In theory, if the president had ordered the Treasury not to make debt payments he could have been impeached. We will not know for a long time what has been going on behind the scenes in DC over the past couple of weeks, but it is noteworthy that the president suddenly decided that it was better to show a glimpse of leadership on the federal budget situation. It is an open question what the outcome will be, but at least there are talks and different views are being vetted, allowed to clash and then pave the way to an informed compromise. It may not be the best compromise in terms of fiscal policy, but the very fact that there is a vigorous debate in Washington, DC – and that the sides involved can take such harsh stances that the federal government shuts down for a while – is ultimately a sign that the American constitutional republic is in fact working.
As I explained recently, while the Europeans may be laughing at the American “bickering” and government shutdown, their own fiscal house is far from in good order. While there is a hot political fight over how to get the U.S. debt under control, the Europeans seem to have given up entirely on that front. Consider these numbers from Eurostat, reporting changes in debt-to-GDP ratio from first quarter of 2011 to first quarter of 2013:
Source: Eurostat; seasonally adjusted numbers.
Over the past two years, 23 out of the EU’s 27 member states (not counting rookie member Croatia) have increased their debt-to-GDP ratio. Portugal is worst: in the first quarter of 2011 their government debt was 95.1 percent of the Portuguese GDP; in the first quarter of 2013 it was 127.2 percent of GDP, an increase by 32.1 percentage points in two short years.
For the EU-27 as a whole, debt has increased from 80.2 percent to 85.9 percent. This is partly due to the fact that almost all of Europe’s economies are standing still, but the main reason is of course that the variables that drive spending in Europe’s welfare states are still in place. Much of government spending in a welfare state is on autopilot, driven by eligibility variables in entitlement programs. In Denmark, e.g., conventional wisdom among economists is that the legislature can directly affect about three percent of the annual government budget – the rest is governed primarily by welfare-state entitlement programs.
Needless to say, there is a connection between a GDP that stands still and a welfare state that has to dole out more money through its entitlement systems. But this only reinforces the point that Europe has a big debt problem: if structural spending systems run away with the government budget, you don’t sit around with your arms crossed. You dismantle those spending systems.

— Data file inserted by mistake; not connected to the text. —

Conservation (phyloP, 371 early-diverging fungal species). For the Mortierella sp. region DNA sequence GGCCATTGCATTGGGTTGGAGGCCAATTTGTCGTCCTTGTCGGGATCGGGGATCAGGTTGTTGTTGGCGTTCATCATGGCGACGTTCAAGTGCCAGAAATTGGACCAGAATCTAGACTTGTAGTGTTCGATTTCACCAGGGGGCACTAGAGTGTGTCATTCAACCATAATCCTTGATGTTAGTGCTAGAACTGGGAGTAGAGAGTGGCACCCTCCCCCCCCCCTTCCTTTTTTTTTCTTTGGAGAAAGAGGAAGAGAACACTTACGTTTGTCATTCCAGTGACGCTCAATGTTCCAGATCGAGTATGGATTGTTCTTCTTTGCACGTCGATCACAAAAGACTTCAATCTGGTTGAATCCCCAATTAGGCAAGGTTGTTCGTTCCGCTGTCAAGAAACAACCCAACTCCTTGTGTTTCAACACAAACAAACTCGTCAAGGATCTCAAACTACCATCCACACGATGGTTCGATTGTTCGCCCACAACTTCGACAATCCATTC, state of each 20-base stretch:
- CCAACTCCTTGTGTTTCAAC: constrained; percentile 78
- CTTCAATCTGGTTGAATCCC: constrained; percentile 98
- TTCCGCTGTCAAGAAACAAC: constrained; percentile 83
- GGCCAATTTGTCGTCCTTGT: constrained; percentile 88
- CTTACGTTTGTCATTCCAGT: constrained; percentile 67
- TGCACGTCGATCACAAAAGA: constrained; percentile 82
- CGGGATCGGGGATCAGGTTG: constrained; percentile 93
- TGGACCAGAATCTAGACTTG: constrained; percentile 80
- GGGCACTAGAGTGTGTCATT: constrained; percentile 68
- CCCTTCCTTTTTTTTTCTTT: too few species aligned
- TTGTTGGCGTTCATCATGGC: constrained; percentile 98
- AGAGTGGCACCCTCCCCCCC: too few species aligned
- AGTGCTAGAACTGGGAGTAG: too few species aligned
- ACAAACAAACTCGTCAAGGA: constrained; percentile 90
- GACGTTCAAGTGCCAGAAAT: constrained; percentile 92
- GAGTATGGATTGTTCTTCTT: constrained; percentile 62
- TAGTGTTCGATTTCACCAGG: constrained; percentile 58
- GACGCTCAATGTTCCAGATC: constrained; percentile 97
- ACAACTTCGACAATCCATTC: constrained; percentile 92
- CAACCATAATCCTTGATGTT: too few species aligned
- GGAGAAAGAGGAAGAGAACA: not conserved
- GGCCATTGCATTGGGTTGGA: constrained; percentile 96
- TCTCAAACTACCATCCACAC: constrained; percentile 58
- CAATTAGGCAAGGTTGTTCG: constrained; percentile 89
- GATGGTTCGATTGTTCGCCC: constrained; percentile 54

If you don’t, you will keep on borrowing. Which, again, is precisely what the welfare states in Europe do. Of the 27 EU states, 25 increased their debt in euros – only Hungary and Greece had a nominally smaller debt in Q1 of ’13 than in Q1 of ’11 – and the decline in the Greek debt was entirely due to the partial default almost two years ago. In terms of growth, their debt is back on an out-of-control path.
In total, the 27 EU states have borrowed another 1.1 trillion euros over the past two years. Five countries now have a debt that exceeds 100 percent of their GDP: Greece, Italy, Portugal, Ireland and Belgium. This is compared to two countries, Greece and Italy, two years ago. France is heading in that direction, with a ratio that has increased from 84 percent in 2011 to 92 percent today.
These are all bad numbers. But what is worse is that there is no debate in Europe about how to stop this debt growth. The austerity policies put in place by the EU, the ECB and the IMF have been embraced as fiscal policy gospel by Europe’s political leaders. Since austerity has been in place for four years now in some countries, and since the outcome has been utterly disappointing, it is high time for Europe to reconsider its current path.
For that to happen, though, you need an open and honest debate. America has an open and honest debate. Europe does not.
Guess who will prevail in the end…
I recently expressed my deep concerns regarding the unstable political situation in Greece, concluding that the government’s attempt to ban or otherwise neutralize the neo-Nazi Golden Dawn party is a very risky game. while morally the right thing to do, and politically probably necessary, the potential for a violent backlash is very high. One reason is that many Golden Dawn supporters appear to be supporting the party because they want Greece out of either the currency union or both the EU and the euro.
Their motive is not hard to understand: it has now been five years since Greece entered the economic crisis, and at least four of those years have to the average Greek been dominated by EU-imposed austerity. In package after package, the EU, the ECB and the IMF have dictated bone-crushing spending cuts and prosperity-destroying tax hikes. Since Greece is a welfare state, government is deeply involved in almost every aspect of people’s lives. When it goes on an austerity rampage the effects are by necessity both far-reaching and painful for Greek families.
Today, Greece stands with one foot in the EU and one foot in social and economic chaos. Political extremism is growing, both in the form of terrorizing socialist political violence and growing political intimidation from Golden Dawn. At the same time, unforgiving austerity policies, aimed at stabilizing government debt, have been a complete and utter failure, Greece’s government budget is suffering from chronic deficits, partly because one quarter of the tax base, a.k.a., GDP, has vanished during the austerity years, and partly because a much larger portion of the Greek population depends on the welfare state now than was the case before the crisis.